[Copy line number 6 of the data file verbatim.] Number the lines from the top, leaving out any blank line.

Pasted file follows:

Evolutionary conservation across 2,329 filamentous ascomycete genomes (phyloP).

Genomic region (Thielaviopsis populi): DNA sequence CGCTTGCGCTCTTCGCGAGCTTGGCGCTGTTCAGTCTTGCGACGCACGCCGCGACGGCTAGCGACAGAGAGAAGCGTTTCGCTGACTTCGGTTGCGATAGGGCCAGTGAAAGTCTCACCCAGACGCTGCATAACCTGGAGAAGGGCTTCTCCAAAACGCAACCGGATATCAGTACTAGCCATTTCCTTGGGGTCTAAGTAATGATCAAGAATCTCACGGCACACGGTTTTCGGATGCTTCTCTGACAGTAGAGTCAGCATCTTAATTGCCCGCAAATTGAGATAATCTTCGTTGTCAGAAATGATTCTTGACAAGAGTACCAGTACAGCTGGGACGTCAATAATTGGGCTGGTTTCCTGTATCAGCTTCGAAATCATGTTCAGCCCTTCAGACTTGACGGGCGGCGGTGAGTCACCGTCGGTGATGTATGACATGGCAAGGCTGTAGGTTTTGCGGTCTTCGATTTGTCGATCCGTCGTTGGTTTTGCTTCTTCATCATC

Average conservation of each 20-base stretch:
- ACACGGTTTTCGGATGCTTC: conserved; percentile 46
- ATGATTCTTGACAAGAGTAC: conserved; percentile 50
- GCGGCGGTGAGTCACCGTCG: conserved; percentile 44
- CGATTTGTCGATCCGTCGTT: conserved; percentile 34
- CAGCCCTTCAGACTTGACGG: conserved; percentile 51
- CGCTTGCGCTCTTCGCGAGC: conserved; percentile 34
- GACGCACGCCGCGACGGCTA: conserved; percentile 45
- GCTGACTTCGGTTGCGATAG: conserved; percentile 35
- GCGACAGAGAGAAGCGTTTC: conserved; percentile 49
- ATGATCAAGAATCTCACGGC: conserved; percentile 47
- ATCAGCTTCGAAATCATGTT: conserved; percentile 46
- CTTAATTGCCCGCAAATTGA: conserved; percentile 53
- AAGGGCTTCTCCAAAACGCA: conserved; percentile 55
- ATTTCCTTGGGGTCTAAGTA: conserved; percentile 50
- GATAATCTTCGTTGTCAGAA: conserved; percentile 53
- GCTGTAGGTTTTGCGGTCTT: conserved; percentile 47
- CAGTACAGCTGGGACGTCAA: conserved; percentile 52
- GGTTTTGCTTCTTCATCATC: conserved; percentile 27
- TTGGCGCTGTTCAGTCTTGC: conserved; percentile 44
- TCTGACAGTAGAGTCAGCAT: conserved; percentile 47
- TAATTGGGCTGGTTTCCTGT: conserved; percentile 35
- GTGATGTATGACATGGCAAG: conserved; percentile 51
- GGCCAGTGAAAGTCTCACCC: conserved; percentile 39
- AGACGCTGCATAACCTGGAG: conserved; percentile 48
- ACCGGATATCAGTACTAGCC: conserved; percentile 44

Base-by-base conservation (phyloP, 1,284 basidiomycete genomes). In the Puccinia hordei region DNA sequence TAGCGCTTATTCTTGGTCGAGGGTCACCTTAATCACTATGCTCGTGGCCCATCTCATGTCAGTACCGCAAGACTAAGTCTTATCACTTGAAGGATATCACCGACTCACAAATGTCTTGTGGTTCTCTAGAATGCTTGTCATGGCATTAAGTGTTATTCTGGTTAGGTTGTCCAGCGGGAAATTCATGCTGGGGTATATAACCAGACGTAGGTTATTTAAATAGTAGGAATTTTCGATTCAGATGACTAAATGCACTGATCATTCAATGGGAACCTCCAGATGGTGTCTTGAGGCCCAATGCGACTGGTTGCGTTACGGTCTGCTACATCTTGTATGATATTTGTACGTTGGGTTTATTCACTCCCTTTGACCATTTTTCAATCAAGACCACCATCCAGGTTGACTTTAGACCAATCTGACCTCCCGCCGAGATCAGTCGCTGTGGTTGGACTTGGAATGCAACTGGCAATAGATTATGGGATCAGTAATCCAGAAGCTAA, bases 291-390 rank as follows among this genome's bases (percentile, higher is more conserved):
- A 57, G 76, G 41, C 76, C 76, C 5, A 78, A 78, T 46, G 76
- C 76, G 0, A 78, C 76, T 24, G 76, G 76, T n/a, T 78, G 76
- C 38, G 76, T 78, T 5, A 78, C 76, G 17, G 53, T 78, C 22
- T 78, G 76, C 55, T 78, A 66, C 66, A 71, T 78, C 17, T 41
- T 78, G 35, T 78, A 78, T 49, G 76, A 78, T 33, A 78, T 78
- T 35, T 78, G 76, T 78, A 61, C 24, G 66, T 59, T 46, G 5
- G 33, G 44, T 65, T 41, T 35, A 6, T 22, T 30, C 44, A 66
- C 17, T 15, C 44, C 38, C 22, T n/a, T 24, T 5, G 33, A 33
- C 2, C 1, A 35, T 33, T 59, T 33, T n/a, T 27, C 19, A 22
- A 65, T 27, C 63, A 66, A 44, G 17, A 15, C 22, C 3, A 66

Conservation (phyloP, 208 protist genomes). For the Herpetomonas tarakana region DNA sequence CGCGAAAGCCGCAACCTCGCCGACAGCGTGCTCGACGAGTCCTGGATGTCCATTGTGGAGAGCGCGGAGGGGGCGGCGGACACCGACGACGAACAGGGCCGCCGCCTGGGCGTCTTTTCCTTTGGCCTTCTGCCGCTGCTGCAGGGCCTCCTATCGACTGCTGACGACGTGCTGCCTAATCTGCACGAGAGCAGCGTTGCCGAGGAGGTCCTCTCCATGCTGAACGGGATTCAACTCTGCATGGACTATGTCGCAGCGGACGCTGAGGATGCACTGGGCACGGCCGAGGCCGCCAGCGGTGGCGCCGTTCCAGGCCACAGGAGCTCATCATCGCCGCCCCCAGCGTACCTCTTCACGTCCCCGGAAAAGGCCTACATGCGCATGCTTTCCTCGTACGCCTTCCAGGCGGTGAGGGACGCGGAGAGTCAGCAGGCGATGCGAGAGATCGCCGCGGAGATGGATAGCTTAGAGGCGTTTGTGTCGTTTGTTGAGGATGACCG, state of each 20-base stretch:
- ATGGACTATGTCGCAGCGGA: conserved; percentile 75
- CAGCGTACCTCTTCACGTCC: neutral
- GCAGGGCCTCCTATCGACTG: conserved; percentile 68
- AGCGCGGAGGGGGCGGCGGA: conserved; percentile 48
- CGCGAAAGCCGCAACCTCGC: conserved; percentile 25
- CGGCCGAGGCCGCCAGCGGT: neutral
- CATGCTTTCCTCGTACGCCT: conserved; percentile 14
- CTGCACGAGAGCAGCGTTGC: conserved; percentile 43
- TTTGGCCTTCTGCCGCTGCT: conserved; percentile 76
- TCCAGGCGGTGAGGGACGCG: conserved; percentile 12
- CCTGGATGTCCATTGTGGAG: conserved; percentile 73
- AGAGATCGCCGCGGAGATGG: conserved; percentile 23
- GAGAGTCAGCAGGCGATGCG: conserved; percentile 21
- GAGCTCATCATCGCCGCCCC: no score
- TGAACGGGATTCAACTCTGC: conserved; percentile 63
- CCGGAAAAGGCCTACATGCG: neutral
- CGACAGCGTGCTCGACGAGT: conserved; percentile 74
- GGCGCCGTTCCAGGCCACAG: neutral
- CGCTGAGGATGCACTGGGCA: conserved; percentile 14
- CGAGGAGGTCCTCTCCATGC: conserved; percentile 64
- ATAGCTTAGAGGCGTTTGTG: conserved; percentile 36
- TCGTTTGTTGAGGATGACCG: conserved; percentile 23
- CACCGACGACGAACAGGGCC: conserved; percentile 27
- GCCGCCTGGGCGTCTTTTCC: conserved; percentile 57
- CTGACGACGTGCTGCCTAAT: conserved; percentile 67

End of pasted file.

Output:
- GCGGCGGTGAGTCACCGTCG: conserved; percentile 44